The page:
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What's the Latest with the Flu February 2020?

Novel Coronavirus symptoms are similar to those associated with influenza (fever, cough, shortness of breath). Keep up-to-date on case definitions and interim guidance on AAP and CDC web pages (updated frequently).

Influenza activity in the United States remains high. The Centers for Disease Control and Prevention (CDC) released a Health Alert Network message in January 2020, noting elevated activity due to influenza B/Victoria viruses, increasing circulation of influenza A(H1N1)pdm09 viruses, and low levels of influenza B/Yamagata and influenza A(H3N2) viruses. As of February 1st, there have been 78 flu-associated pediatric deaths reported this season. Of those deaths, 52 tested positive for influenza B, and 26 were confirmed as influenza A. Several more weeks of influenza circulation are expected. The CDC conducted a webinar titled, “2019-2020 Influenza Season Update and Recommendations for Clinicians”, for health care providers that emphasized the need to continue to vaccinate for influenza and use antiviral medications appropriately. See all presentation materials. The American Academy of Pediatrics (AAP) and the CDC recommend annual influenza immunization of all children without medical contraindications, starting at 6 months of age. See the AAP policy statement, “Recommendations for Prevention and Control of Influenza in Children, 2019–2020."

Protect and Treat Children at High-risk

Children younger than 5 years, especially those younger than 2 years, and children with certain underlying medical conditions (See Table 1: Persons at High Risk of Influenza Complications within the AAP influenza policy statement), are at increased risk of hospitalization and complications attributable to influenza. Therefore, it is important that they are vaccinated. Here are some tips to help protect children:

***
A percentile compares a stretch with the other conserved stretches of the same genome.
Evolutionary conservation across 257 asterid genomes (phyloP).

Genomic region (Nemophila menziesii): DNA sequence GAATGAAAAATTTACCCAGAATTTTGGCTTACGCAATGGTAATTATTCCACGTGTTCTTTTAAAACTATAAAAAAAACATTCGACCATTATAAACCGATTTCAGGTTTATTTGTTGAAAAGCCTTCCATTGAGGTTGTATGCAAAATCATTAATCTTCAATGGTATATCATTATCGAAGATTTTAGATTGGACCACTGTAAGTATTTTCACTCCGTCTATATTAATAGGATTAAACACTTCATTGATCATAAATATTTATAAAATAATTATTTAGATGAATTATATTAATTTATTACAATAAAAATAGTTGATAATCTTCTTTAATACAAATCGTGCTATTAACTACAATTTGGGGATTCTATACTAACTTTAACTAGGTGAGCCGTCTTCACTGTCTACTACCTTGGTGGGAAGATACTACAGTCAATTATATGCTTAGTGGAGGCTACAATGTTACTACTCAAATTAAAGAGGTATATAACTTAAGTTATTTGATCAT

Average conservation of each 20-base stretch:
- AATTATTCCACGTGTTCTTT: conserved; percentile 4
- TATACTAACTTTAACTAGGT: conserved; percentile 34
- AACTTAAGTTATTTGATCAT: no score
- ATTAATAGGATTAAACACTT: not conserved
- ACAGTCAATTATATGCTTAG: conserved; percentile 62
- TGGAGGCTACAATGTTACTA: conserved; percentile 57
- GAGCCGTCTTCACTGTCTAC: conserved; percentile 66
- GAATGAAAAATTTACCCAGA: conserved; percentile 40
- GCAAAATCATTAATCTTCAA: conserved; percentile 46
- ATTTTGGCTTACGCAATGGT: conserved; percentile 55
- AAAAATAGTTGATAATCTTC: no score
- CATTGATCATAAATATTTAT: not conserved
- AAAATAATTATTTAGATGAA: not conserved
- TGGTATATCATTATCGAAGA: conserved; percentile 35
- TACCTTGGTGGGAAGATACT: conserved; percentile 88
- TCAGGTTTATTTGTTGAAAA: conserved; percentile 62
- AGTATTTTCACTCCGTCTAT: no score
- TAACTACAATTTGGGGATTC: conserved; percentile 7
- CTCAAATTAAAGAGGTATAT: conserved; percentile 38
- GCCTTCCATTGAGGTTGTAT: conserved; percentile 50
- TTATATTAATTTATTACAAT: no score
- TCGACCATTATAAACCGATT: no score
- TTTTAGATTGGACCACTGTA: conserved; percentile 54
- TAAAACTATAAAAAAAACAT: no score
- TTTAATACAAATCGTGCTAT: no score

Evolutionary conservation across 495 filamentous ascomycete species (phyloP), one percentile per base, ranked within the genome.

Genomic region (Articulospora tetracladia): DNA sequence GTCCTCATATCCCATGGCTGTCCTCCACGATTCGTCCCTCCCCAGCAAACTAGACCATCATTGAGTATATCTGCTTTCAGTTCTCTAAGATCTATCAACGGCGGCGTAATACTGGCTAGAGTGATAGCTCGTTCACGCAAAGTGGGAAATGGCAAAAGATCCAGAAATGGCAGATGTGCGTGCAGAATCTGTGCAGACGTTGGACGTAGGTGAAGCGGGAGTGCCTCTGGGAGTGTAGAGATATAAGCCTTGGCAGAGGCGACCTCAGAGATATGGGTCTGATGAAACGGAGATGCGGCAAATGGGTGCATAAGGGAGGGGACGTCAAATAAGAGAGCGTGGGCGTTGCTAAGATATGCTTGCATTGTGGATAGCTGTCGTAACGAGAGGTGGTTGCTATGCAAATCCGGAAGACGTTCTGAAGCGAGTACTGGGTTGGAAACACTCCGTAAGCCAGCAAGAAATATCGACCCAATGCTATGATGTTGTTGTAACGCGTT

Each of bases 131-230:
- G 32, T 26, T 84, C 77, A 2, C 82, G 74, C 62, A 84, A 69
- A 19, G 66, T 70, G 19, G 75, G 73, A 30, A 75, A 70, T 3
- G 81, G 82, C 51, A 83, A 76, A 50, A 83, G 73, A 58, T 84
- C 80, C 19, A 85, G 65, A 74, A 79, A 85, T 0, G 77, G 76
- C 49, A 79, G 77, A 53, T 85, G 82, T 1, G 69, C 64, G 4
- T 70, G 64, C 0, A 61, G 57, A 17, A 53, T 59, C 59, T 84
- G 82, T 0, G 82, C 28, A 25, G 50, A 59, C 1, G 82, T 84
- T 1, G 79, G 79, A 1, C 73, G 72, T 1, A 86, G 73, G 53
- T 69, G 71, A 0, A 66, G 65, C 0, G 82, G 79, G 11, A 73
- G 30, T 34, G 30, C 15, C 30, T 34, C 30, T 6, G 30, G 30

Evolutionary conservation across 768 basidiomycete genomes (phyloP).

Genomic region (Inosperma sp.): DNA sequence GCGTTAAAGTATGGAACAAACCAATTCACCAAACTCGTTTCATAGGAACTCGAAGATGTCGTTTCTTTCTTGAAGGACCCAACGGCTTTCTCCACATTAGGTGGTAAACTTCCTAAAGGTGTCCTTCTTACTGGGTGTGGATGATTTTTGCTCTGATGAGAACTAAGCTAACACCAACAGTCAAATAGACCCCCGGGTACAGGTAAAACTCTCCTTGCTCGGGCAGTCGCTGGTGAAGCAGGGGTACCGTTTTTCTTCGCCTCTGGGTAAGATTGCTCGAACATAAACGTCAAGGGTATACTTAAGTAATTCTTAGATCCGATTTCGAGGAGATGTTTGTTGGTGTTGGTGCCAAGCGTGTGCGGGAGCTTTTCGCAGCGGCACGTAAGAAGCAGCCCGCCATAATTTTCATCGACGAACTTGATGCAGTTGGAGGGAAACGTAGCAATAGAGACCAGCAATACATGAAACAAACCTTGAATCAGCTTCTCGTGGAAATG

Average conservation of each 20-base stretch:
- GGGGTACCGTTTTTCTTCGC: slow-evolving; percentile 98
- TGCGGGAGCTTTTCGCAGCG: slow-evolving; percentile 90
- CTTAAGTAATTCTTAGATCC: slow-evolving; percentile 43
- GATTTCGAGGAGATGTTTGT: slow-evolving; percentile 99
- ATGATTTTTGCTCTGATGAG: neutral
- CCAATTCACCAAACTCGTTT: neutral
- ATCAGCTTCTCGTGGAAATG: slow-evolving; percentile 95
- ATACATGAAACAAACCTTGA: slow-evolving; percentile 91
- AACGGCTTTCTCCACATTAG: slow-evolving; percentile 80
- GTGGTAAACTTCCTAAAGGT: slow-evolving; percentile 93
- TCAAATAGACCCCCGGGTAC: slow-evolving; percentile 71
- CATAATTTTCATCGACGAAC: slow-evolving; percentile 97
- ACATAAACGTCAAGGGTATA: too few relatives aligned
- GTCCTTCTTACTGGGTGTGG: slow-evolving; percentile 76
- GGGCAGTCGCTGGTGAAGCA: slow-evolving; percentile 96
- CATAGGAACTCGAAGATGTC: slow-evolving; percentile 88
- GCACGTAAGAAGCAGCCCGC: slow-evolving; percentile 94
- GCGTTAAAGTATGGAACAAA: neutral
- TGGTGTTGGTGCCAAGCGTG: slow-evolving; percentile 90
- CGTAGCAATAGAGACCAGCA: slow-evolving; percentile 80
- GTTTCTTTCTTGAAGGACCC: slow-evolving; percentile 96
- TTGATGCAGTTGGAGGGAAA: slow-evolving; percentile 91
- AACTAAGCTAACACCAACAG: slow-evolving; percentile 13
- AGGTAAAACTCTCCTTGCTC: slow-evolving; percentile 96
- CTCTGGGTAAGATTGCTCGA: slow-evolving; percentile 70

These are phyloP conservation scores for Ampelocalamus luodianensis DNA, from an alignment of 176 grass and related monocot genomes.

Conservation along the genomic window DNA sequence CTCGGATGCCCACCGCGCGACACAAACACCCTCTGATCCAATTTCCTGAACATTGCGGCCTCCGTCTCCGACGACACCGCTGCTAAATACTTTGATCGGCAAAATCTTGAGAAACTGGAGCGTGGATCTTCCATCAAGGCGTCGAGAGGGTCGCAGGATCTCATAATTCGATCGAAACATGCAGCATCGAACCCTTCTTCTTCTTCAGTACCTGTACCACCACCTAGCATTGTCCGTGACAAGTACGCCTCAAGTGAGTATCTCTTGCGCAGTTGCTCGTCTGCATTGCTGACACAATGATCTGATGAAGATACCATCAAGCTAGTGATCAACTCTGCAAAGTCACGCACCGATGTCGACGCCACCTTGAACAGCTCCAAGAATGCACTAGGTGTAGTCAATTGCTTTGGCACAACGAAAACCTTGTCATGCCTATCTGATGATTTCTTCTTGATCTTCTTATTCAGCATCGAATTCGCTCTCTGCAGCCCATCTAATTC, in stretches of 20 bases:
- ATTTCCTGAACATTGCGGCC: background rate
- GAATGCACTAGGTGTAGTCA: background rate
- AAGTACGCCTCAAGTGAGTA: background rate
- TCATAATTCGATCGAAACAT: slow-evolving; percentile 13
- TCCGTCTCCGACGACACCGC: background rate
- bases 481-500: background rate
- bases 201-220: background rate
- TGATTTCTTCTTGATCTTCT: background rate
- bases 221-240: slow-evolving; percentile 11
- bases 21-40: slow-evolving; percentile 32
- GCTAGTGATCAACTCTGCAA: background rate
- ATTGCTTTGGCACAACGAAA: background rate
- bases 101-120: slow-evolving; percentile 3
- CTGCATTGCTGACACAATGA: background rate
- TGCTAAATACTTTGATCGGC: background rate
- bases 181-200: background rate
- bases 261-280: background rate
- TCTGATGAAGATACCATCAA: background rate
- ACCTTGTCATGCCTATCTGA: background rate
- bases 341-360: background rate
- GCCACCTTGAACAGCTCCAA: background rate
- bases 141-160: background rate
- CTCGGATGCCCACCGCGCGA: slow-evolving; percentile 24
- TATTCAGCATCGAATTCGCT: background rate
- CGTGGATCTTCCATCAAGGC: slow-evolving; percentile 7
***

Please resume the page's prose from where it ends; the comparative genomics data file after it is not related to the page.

• Talk with parents about the importance of “cocooning” or immunizing family members/caregivers who spend time with children especially those at high risk and those younger than 6 months of age.
  • Develop a plan for infants who turn 6 months of age during the flu season to ensure that they receive their flu vaccination (2 doses, 4 weeks apart) as soon as they are old enough to be vaccinated.
  • Review patient immunization records for infants and those with special health care needs and follow up with their families to encourage them to get vaccinated..
  • Start antiviral treatment as soon as possible after illness onset. See recommendation 15 from the AAP policy statement for details on when antiviral chemoprophylaxis is recommended. The AAP also has a free online PediaLink course that includes a section focused on influenza treatment.

Begin Planning for the Next Influenza Season Now

It is time to consider what’s best in terms of ordering influenza vaccine for next year's flu season. Consider any changes in your order presentation if you will incorporate new dosing options for children who will be at least 6 months of age or older for next year’s flu season. The AAP Influenza Implementation Guidance 2019–2020 web page on Prebooking includes additional details. This guidance also covers supply, storage and handling, scheduling, administration, and information on payment and coding.

Additional Information


This message was supported in part by Cooperative Agreement Number 5NU38OT000282-02-00, funded by the Centers for Disease Control and Prevention. Its contents are solely the responsibility of the authors and do not necessarily represent the official views of the Centers for Disease Control and Prevention or the Department of Health and Human Services.